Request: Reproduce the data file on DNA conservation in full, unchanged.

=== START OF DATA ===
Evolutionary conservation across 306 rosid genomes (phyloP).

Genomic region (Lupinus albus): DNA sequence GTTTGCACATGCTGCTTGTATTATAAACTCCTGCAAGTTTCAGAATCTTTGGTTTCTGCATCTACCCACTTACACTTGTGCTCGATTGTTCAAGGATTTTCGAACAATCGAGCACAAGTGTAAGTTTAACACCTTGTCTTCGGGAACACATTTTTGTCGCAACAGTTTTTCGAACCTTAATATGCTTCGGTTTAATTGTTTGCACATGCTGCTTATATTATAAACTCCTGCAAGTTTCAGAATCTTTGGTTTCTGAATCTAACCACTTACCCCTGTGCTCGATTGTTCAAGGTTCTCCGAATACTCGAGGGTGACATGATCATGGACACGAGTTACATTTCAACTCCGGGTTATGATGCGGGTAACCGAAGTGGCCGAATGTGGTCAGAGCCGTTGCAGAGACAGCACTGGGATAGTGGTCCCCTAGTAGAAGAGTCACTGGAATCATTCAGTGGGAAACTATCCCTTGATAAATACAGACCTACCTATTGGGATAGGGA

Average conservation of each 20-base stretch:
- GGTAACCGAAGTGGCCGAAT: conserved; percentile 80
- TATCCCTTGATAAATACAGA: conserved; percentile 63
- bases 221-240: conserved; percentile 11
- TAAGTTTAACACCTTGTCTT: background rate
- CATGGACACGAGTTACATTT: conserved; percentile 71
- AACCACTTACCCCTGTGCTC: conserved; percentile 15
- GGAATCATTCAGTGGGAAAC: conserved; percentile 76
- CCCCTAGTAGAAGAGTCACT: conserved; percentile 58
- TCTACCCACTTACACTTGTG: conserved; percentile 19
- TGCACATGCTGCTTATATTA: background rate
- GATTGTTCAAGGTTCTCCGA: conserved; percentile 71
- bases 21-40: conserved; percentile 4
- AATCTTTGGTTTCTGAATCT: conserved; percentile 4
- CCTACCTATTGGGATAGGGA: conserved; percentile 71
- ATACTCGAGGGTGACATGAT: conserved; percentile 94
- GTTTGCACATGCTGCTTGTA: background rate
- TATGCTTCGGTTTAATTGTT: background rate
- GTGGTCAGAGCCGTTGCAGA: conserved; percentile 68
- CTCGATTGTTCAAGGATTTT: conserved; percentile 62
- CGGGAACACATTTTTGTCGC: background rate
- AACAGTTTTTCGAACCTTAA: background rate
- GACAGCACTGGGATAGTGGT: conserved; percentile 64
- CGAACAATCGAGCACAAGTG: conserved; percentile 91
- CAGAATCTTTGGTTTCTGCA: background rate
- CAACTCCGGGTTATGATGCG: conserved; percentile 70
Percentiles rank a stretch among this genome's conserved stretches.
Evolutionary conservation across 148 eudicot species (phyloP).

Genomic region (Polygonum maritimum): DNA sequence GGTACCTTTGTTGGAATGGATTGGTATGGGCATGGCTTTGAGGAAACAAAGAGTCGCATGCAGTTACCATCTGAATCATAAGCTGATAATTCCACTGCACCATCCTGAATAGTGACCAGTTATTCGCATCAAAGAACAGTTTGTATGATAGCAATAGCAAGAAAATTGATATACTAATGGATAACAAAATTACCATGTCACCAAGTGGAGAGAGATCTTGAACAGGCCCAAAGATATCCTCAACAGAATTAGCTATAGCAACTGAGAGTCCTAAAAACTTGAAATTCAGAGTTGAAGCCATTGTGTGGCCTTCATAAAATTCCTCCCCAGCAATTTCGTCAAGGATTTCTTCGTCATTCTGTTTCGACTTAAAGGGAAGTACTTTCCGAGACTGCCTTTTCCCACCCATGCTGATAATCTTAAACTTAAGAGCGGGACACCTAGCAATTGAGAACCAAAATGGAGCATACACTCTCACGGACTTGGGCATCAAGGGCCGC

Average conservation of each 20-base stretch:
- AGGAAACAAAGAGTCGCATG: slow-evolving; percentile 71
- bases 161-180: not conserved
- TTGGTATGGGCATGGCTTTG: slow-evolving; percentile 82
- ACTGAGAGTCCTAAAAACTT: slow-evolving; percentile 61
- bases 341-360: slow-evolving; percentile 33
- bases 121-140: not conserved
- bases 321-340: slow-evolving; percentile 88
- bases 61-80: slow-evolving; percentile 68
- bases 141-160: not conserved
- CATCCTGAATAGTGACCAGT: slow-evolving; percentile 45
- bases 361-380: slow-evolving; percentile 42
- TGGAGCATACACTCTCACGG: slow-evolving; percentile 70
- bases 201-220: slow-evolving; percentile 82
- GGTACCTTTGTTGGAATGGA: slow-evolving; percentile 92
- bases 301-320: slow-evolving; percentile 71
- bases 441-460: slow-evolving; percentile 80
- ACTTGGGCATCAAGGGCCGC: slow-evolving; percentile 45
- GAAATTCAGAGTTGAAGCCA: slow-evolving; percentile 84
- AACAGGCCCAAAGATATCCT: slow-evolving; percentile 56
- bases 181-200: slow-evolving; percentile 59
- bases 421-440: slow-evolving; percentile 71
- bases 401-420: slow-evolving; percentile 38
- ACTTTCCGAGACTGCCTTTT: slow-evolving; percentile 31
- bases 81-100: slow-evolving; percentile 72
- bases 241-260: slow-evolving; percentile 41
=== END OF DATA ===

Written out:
Evolutionary conservation across 306 rosid genomes (phyloP).

Genomic region (Lupinus albus): DNA sequence GTTTGCACATGCTGCTTGTATTATAAACTCCTGCAAGTTTCAGAATCTTTGGTTTCTGCATCTACCCACTTACACTTGTGCTCGATTGTTCAAGGATTTTCGAACAATCGAGCACAAGTGTAAGTTTAACACCTTGTCTTCGGGAACACATTTTTGTCGCAACAGTTTTTCGAACCTTAATATGCTTCGGTTTAATTGTTTGCACATGCTGCTTATATTATAAACTCCTGCAAGTTTCAGAATCTTTGGTTTCTGAATCTAACCACTTACCCCTGTGCTCGATTGTTCAAGGTTCTCCGAATACTCGAGGGTGACATGATCATGGACACGAGTTACATTTCAACTCCGGGTTATGATGCGGGTAACCGAAGTGGCCGAATGTGGTCAGAGCCGTTGCAGAGACAGCACTGGGATAGTGGTCCCCTAGTAGAAGAGTCACTGGAATCATTCAGTGGGAAACTATCCCTTGATAAATACAGACCTACCTATTGGGATAGGGA

Average conservation of each 20-base stretch:
- GGTAACCGAAGTGGCCGAAT: conserved; percentile 80
- TATCCCTTGATAAATACAGA: conserved; percentile 63
- bases 221-240: conserved; percentile 11
- TAAGTTTAACACCTTGTCTT: background rate
- CATGGACACGAGTTACATTT: conserved; percentile 71
- AACCACTTACCCCTGTGCTC: conserved; percentile 15
- GGAATCATTCAGTGGGAAAC: conserved; percentile 76
- CCCCTAGTAGAAGAGTCACT: conserved; percentile 58
- TCTACCCACTTACACTTGTG: conserved; percentile 19
- TGCACATGCTGCTTATATTA: background rate
- GATTGTTCAAGGTTCTCCGA: conserved; percentile 71
- bases 21-40: conserved; percentile 4
- AATCTTTGGTTTCTGAATCT: conserved; percentile 4
- CCTACCTATTGGGATAGGGA: conserved; percentile 71
- ATACTCGAGGGTGACATGAT: conserved; percentile 94
- GTTTGCACATGCTGCTTGTA: background rate
- TATGCTTCGGTTTAATTGTT: background rate
- GTGGTCAGAGCCGTTGCAGA: conserved; percentile 68
- CTCGATTGTTCAAGGATTTT: conserved; percentile 62
- CGGGAACACATTTTTGTCGC: background rate
- AACAGTTTTTCGAACCTTAA: background rate
- GACAGCACTGGGATAGTGGT: conserved; percentile 64
- CGAACAATCGAGCACAAGTG: conserved; percentile 91
- CAGAATCTTTGGTTTCTGCA: background rate
- CAACTCCGGGTTATGATGCG: conserved; percentile 70
Percentiles rank a stretch among this genome's conserved stretches.
Evolutionary conservation across 148 eudicot species (phyloP).

Genomic region (Polygonum maritimum): DNA sequence GGTACCTTTGTTGGAATGGATTGGTATGGGCATGGCTTTGAGGAAACAAAGAGTCGCATGCAGTTACCATCTGAATCATAAGCTGATAATTCCACTGCACCATCCTGAATAGTGACCAGTTATTCGCATCAAAGAACAGTTTGTATGATAGCAATAGCAAGAAAATTGATATACTAATGGATAACAAAATTACCATGTCACCAAGTGGAGAGAGATCTTGAACAGGCCCAAAGATATCCTCAACAGAATTAGCTATAGCAACTGAGAGTCCTAAAAACTTGAAATTCAGAGTTGAAGCCATTGTGTGGCCTTCATAAAATTCCTCCCCAGCAATTTCGTCAAGGATTTCTTCGTCATTCTGTTTCGACTTAAAGGGAAGTACTTTCCGAGACTGCCTTTTCCCACCCATGCTGATAATCTTAAACTTAAGAGCGGGACACCTAGCAATTGAGAACCAAAATGGAGCATACACTCTCACGGACTTGGGCATCAAGGGCCGC

Average conservation of each 20-base stretch:
- AGGAAACAAAGAGTCGCATG: slow-evolving; percentile 71
- bases 161-180: not conserved
- TTGGTATGGGCATGGCTTTG: slow-evolving; percentile 82
- ACTGAGAGTCCTAAAAACTT: slow-evolving; percentile 61
- bases 341-360: slow-evolving; percentile 33
- bases 121-140: not conserved
- bases 321-340: slow-evolving; percentile 88
- bases 61-80: slow-evolving; percentile 68
- bases 141-160: not conserved
- CATCCTGAATAGTGACCAGT: slow-evolving; percentile 45
- bases 361-380: slow-evolving; percentile 42
- TGGAGCATACACTCTCACGG: slow-evolving; percentile 70
- bases 201-220: slow-evolving; percentile 82
- GGTACCTTTGTTGGAATGGA: slow-evolving; percentile 92
- bases 301-320: slow-evolving; percentile 71
- bases 441-460: slow-evolving; percentile 80
- ACTTGGGCATCAAGGGCCGC: slow-evolving; percentile 45
- GAAATTCAGAGTTGAAGCCA: slow-evolving; percentile 84
- AACAGGCCCAAAGATATCCT: slow-evolving; percentile 56
- bases 181-200: slow-evolving; percentile 59
- bases 421-440: slow-evolving; percentile 71
- bases 401-420: slow-evolving; percentile 38
- ACTTTCCGAGACTGCCTTTT: slow-evolving; percentile 31
- bases 81-100: slow-evolving; percentile 72
- bases 241-260: slow-evolving; percentile 41